Your weekly dose of Spurgeonf it could be proved to be, as certain cultivated teachers would have us believe, that there is nothing very sure, that although black is black it is not very black, and though white is white it is not very white, and from certain standpoints no doubt black is white and white is blackif it could be proved, I say, that there are no eternal verities, no divine certainties, no infallible truthsthen might we willingly surrender what we know or think we know, and wander about on the ocean of speculation, the waifs and strays of mere opinion.
posted by Phil Johnson
The PyroManiacs devote space at the beginning of each week to highlights from The Spurgeon Archive.
The first of the following excerpts comes from "The Anchor," a sermon preached Sunday morning 21 May 1876 at the Met Tab.
The second excerpt comes from "The Jewel of Peace," preached less than a year later, on 18 March 1877.
The final excerpt is from "Assured Security in Christ," a sermon on 2 Timothy 1:12 ("I know whom I have believed, and am persuaded that he is able to keep that which I have committed unto him against that day."), which sermon dates from 2 January 1870.
I stopped there because it seemed like more than enough to make the point. But I could've posted reams more material from Spurgeon just like it.
But while we have the truth, taught to our very souls by the Holy Ghost, we cannot drift from it, nor will wethough men count us fools for our stedfastness.
Brethren, aspire not to the "charity" which grows out of uncertainty. There are saving truths, and there are damnable heresies. Jesus Christ is not yea and nay. His gospel is not a cunning mixture of the gall of hell and the honey of heaven, flavoured to the taste of bad and good.
There are fixed principles and revealed facts. Those who know anything experimentally about divine things have cast their anchor down, and as they heard the chain running out, they joyfully said, "This I know, and have believed. In this truth I stand fast and immovable. Blow winds and crack your cheeks, you will never move me from this anchorage. Whatsoever I have attained by the teaching of the Spirit, I will hold fast as long as I live."
ome minds are strangers to peace. How can they have peace, for they have no faith? They are as a rolling thing before the whirlwind, having no fixed basis, no abiding foundation of belief.
These are the darlings of the school of modern thought, whose disciples set themselves as industriously to breed doubt as if salvation came by it. Doubt and be saved is their gospel, and who does not see that this is not the gospel of peace?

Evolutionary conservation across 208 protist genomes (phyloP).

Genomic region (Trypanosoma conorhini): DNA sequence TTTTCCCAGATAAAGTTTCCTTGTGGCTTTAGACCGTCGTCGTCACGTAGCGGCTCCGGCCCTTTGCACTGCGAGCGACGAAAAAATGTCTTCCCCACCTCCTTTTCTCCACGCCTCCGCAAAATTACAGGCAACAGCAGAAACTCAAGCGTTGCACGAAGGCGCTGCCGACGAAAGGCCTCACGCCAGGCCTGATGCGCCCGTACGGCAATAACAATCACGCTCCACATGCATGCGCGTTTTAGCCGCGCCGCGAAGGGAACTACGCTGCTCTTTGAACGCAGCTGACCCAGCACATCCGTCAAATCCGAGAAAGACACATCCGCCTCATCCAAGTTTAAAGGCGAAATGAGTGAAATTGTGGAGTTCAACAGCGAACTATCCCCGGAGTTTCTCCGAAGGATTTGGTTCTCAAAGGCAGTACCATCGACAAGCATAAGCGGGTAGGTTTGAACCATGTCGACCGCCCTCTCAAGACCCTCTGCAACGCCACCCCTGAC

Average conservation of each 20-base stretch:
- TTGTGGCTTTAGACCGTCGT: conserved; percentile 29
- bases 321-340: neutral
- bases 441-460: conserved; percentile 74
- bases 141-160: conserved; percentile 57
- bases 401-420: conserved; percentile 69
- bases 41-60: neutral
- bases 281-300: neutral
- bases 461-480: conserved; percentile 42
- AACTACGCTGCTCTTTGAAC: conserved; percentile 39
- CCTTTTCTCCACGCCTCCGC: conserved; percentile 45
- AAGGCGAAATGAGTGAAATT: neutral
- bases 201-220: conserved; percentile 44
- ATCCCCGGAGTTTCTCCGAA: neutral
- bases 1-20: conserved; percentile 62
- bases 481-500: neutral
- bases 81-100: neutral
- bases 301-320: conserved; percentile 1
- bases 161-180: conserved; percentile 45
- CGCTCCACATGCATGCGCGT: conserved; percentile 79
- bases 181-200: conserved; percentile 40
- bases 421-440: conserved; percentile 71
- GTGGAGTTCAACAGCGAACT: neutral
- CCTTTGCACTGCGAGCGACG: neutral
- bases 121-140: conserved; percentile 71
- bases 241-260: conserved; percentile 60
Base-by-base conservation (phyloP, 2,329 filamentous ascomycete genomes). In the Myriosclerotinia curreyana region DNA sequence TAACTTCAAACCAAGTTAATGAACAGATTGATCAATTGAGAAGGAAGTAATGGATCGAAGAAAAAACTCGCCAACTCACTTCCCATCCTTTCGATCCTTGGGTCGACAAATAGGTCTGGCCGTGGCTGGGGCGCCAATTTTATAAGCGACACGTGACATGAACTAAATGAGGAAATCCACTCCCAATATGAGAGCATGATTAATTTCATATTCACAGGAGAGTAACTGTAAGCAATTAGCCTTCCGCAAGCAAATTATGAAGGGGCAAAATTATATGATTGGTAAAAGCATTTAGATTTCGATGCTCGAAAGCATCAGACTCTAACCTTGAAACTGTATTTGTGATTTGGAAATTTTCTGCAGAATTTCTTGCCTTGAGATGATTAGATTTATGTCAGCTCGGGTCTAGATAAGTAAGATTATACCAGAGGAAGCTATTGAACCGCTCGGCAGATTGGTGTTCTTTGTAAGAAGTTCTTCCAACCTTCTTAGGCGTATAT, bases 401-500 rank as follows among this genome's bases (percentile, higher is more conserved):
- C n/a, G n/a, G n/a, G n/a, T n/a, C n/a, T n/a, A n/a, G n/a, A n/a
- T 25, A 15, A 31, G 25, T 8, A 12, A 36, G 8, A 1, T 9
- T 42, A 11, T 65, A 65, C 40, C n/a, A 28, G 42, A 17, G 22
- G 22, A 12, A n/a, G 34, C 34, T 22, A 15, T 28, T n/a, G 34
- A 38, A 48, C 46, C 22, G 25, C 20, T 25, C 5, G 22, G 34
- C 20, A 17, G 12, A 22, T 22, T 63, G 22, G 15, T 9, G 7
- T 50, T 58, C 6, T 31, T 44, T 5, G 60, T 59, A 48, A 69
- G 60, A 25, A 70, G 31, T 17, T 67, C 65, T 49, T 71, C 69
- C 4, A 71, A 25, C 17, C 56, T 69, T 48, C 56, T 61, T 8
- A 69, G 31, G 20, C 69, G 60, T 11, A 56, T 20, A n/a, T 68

Forsooth they are receptive, and are peering about for fresh light, though long ago the Sun of Righteousness has arisen.
Such uncertainty suits me not. I must know something or I cannot live: I must be sure of something or I have no motive from which to act. God never meant us to live in perpetual questioning. His revelation is not and cannot be that shapeless cloud which philosophical divines make it out to be.
There must be something true, and Christ must have come into the world to teach us something saving and reliable; he cannot mean that we should be always rushing through bogs and into morasses after the will-of-the-wisp of intellectual religion. There is assuredly some ascertainable, infallible, revealed truth for common people; there must be something sure to rest upon.
I know that it is so, and declare unto you what I have heard and seen. There are great truths which the Lord has engraven upon my very soul, concerning which all the men on earth and all the devils in hell cannot shake me. As to these vital doctrines, an immovable and unconquerable dogmatism has laid hold upon my soul, and therefore my mind has peace. A man’s mind must come to a settlement upon eternal truths by the teaching of the Holy Ghost, or else he cannot know what peace is.
n certain circles of society it is rare nowadays to meet with anybody who believes anything. It is the philosophical, the right, the fashionable thing nowadays to doubt everything which is generally received; indeed those who have any creed whatever are by the liberal school set down as old-fashioned dogmatists, persons of shallow minds, deficient in intellect, and far behind their age. The great men, the men of thought, the men of high culture and refined taste, consider it wisdom to cast suspicion upon revelation, and sneer at all definiteness of belief.
"Ifs" and "buts," "perhapses" and "peradventures," are the supreme delight of this period. What wonder if men find everything uncertain, when they refuse to bow their intellects to the declarations of the God of truth?
Note then, with admiration, the refreshing and even startling positiveness of the apostle"I know," says he. And that is not enough"I am persuaded." He speaks like one who cannot tolerate a doubt. There is no question about whether he has believed or not. "I know whom I have believed." There is no question as to whether he was right in so believing. "I am persuaded that be is able to keep that which I have committed to him." There is no suspicion as to the future; he is as positive for years to come as he is for this present moment. "He is able to keep that which I have committed to him against that day."